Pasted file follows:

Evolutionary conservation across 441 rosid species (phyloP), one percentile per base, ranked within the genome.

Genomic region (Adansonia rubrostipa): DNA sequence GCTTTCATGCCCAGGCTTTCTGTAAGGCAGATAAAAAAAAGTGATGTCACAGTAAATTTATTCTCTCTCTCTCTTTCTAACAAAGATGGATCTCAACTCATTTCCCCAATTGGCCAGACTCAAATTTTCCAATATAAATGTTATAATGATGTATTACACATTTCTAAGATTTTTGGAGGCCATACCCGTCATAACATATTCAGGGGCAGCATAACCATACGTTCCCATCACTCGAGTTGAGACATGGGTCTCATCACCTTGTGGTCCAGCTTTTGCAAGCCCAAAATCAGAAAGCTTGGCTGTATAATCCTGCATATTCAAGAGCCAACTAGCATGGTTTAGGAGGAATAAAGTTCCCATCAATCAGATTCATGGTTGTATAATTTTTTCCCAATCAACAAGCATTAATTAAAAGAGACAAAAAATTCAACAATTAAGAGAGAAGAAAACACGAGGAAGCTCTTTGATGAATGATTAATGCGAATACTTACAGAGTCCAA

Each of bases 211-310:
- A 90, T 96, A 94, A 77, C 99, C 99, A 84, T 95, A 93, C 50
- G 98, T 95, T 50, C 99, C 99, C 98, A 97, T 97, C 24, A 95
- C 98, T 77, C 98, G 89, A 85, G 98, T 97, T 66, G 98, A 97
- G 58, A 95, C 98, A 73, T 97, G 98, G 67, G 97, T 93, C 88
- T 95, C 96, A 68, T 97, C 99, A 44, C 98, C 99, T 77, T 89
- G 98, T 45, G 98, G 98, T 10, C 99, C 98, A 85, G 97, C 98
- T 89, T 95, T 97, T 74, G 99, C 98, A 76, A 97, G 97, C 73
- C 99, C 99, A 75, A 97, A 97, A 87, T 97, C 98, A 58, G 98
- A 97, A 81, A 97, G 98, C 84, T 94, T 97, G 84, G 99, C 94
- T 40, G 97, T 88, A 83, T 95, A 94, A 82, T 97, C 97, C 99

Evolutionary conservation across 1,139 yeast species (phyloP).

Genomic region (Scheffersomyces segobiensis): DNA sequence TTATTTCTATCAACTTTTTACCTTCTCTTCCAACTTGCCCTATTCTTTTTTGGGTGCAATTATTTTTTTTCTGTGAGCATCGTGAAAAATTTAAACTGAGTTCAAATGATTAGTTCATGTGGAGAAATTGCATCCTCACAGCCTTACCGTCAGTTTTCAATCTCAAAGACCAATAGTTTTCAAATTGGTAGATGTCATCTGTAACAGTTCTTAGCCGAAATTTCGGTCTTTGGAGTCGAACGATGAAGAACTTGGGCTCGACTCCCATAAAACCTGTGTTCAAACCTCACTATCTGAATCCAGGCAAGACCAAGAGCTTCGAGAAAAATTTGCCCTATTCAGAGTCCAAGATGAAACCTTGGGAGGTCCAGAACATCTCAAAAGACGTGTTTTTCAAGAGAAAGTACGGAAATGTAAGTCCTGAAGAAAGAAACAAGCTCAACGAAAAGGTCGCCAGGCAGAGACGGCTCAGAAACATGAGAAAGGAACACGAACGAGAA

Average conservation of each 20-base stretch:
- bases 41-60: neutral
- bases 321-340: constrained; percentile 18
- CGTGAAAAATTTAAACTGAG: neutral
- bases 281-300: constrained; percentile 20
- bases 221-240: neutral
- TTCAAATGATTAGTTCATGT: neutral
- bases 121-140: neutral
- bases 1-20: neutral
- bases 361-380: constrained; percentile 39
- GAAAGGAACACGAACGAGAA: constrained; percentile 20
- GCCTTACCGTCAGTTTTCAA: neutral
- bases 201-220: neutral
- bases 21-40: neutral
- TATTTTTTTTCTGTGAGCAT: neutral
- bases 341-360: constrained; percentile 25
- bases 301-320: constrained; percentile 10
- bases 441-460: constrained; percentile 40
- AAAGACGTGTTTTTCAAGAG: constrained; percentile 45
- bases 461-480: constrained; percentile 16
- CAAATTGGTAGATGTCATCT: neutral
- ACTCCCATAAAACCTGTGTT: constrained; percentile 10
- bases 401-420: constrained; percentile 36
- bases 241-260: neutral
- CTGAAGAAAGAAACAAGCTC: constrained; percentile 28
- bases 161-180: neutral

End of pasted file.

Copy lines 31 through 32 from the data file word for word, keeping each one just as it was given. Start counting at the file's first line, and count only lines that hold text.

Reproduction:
- bases 341-360: constrained; percentile 25
- bases 301-320: constrained; percentile 10